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CUPRITE SPHERE

$60

CUPRITE SPHERE
CUPRITE SPHERE
CUPRITE SPHERE

CUPRITE SPHERE

$60

CUPRITE SPHERE

A Cuprite Sphere to add to your Sphere collection.  Hard to come by is Cuprite in any form.  Bit of a rustic hand polished Sphere as Cuprite can be hard to polish.  Check our Metals page for our full selection, RocknCrystals specialise in Metal Specimens from Australia and around the World.  We also have a great range of Spheres to choose from.  The Cuprite Sphere comes with a Hematite Ring Stand.

Location:
Africa.

Dimensions:
6.5cm Diameter, 585g.

Cuprite: Cu2O.

 

In stock

CUPRITE SPHERECUPRITE SPHERE

A Cuprite Sphere to add to your Sphere collection.  Hard to come by is Cuprite in any form.  Bit of a rustic hand polished Sphere as Cuprite can be hard to polish.  Check our Metals page for our full selection, RocknCrystals specialise in Metal Specimens from Australia and around the World.  We also have a great range of Spheres to choose from.  The Cuprite Sphere comes with a Hematite Ring Stand.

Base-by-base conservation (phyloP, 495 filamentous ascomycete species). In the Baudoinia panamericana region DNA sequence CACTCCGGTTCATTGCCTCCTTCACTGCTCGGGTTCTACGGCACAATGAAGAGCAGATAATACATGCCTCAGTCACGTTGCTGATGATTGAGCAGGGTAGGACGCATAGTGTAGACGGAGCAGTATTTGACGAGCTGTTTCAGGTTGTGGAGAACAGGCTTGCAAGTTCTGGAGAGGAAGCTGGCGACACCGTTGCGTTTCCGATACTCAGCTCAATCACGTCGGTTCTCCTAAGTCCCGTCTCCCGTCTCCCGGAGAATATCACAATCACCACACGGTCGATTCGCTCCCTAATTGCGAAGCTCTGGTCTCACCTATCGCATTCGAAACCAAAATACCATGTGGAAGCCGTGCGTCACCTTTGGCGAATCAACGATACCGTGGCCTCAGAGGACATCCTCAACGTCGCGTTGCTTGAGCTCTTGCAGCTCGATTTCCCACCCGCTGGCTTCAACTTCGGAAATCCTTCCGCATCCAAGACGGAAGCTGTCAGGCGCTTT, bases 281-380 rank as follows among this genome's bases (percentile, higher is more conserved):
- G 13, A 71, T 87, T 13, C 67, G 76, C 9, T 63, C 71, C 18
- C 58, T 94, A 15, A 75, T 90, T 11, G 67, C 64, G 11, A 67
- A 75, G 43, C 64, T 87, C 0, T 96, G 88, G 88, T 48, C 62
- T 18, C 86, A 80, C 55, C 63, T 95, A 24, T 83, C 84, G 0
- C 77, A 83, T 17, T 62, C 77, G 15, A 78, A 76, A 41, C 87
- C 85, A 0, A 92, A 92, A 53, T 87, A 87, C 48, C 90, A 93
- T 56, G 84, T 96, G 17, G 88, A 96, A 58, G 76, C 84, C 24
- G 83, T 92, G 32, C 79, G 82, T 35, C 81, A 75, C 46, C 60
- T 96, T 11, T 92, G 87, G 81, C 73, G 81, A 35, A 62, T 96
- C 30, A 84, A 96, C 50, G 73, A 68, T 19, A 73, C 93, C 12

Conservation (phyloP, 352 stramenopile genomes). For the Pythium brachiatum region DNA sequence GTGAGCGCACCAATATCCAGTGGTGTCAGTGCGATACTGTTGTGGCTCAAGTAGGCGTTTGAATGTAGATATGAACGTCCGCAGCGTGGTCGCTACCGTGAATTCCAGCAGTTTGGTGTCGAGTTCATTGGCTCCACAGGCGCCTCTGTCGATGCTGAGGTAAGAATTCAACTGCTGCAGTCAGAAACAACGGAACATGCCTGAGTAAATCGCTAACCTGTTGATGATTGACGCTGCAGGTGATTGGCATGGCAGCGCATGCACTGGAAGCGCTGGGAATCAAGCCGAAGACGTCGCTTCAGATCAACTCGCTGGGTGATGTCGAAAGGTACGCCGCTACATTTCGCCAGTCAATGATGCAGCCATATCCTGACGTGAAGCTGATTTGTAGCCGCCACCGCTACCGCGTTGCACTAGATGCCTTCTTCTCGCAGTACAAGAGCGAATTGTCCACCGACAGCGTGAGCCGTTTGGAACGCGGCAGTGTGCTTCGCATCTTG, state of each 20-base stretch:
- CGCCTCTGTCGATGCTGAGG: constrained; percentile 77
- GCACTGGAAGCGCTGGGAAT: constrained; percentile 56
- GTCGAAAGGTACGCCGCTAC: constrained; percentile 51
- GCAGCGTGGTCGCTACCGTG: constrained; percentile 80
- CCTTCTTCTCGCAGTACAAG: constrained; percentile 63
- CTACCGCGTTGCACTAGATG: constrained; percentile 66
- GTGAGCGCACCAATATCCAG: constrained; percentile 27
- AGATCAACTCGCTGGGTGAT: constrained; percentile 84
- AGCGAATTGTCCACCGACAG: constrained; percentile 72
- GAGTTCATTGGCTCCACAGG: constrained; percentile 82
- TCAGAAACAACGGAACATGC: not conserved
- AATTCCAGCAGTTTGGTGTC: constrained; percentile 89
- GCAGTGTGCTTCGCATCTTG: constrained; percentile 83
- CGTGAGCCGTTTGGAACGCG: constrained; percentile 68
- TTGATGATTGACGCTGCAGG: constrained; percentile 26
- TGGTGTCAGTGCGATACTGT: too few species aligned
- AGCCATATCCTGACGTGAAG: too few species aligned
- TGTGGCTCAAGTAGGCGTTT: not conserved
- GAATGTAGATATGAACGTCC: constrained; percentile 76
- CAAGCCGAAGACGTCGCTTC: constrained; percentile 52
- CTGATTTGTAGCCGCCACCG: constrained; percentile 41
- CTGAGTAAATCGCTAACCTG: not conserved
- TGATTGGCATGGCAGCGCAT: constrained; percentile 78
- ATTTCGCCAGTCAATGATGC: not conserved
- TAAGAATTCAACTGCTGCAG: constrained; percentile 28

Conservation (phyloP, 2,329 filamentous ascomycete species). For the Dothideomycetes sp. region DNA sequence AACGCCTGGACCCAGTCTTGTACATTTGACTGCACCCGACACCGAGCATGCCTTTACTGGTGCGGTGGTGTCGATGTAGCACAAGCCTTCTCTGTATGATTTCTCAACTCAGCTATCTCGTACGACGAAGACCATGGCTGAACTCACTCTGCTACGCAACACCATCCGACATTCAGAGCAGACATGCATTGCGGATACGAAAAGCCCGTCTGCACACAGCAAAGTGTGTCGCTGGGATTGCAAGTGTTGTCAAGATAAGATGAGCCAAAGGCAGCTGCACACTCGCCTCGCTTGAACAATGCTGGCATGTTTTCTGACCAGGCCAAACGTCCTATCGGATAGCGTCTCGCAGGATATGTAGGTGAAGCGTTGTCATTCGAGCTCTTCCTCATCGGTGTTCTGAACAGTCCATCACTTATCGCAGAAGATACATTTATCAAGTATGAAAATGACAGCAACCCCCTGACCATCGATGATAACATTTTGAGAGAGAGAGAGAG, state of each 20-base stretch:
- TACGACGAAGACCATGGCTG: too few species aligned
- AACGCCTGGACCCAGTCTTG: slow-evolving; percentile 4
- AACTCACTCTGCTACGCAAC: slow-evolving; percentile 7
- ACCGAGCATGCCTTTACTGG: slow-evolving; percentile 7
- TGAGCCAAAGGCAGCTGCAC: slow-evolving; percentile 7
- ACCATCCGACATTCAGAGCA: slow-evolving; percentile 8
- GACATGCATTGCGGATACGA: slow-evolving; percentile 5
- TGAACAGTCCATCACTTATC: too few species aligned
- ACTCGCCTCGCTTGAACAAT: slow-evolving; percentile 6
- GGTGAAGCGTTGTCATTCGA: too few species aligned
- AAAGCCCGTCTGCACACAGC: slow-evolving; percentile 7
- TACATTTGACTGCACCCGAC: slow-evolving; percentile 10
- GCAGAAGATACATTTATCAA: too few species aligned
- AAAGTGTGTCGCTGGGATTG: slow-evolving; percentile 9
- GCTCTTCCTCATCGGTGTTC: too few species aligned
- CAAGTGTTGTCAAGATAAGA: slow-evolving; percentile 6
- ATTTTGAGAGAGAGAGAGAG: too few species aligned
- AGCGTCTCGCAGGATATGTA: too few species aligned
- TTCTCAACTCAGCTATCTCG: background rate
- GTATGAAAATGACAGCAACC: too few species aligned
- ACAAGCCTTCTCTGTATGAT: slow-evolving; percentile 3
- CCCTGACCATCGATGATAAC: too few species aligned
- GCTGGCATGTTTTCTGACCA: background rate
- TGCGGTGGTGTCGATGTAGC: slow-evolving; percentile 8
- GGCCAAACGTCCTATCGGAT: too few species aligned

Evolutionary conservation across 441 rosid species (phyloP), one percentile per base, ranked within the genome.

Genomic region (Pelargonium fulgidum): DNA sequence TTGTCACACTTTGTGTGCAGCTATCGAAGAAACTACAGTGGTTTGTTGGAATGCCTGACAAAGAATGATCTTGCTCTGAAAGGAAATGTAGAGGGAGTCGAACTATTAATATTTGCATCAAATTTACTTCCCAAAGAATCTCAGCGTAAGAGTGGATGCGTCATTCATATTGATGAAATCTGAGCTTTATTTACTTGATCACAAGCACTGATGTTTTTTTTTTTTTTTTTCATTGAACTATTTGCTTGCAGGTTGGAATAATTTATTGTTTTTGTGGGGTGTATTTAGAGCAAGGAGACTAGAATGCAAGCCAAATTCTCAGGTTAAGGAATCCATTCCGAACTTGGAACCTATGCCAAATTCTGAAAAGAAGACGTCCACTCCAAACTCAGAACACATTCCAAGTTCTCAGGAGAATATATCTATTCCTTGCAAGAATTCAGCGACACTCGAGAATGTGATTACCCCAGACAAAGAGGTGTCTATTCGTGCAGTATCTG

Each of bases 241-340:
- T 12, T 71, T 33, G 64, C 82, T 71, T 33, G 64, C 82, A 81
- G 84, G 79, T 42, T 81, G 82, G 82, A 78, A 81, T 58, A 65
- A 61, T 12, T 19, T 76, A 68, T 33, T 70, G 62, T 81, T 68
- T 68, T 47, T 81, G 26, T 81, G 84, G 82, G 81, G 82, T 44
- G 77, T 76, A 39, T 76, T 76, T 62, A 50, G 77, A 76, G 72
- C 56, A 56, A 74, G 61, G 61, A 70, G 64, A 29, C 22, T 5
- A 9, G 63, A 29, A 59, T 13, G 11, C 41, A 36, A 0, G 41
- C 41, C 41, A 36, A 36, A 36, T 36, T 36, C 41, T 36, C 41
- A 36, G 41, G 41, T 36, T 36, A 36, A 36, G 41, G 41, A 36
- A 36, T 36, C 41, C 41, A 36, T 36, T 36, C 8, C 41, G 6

Location:
Africa.

Dimensions:
6.3cm Diameter, 542g.

Cuprite: Cu2O.

Cuprite is found as an oxidation product of copper sulphides in the upper zones of veins.  It is often associated with Native Copper, Malachite, Azurite, Limonite and Chalocite.   Cuprite is also known as as Chalcotrichite, which is a fibrous formation.  Cuprite has been a major ore of copper and is still mined in many places around the world.

Of all the copper ores except for native copper, Cuprite gives the greatest yield of copper per molecule since there is only one oxygen atom to every two copper atoms. As a mineral specimen, Cuprite shows fine examples of well-developed cubic crystal forms. Cuprite’s dark crystals show internal reflections of the true deep red inside the almost black crystal. Other varieties, such as chalcotrichite, show tufts of needle-like crystals that have a beautiful red color and a special sparkle that make them popular display cabinet specimens.

Named in 1845 by Wilhelm Karl von Haidinger from the Latin “cuprum,” in allusion to its composition. Haidinger renamed a previously known mineral that had been known by a wide variety of names.

 

Additional information

Weight 580 g
Dimensions 7 × 7 × 7 cm

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